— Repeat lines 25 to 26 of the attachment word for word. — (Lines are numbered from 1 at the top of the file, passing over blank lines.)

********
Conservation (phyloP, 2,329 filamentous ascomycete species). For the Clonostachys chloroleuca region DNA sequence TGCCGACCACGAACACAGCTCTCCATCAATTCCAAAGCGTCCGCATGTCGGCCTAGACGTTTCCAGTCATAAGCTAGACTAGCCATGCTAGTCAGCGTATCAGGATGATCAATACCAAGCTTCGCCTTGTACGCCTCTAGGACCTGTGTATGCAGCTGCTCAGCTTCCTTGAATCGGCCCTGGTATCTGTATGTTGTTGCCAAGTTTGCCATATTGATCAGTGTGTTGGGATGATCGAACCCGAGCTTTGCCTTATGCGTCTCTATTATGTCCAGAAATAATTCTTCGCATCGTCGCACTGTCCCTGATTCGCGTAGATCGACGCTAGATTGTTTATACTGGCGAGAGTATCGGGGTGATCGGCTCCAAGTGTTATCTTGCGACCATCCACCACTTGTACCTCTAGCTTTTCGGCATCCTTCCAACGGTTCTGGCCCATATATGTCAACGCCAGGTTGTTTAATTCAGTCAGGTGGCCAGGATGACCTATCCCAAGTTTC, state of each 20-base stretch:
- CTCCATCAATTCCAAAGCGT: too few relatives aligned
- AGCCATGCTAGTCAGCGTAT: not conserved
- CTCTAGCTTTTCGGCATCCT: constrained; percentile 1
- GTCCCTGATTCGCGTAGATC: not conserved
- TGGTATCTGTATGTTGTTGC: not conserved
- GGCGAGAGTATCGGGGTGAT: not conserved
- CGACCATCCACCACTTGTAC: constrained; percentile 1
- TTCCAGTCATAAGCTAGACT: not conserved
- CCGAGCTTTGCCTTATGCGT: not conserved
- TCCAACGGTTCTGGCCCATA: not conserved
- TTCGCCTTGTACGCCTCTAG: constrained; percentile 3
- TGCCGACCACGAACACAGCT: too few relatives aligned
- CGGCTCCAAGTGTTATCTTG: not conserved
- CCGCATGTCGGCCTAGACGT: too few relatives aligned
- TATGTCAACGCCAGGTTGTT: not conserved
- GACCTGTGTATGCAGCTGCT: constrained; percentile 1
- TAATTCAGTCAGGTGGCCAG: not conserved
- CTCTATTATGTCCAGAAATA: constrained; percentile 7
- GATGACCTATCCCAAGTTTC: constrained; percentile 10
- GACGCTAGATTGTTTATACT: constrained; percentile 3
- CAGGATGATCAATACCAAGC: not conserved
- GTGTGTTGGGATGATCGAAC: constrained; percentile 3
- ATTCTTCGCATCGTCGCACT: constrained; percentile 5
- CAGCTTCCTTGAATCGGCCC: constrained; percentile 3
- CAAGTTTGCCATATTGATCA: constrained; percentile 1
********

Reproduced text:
- CAGCTTCCTTGAATCGGCCC: constrained; percentile 3
- CAAGTTTGCCATATTGATCA: constrained; percentile 1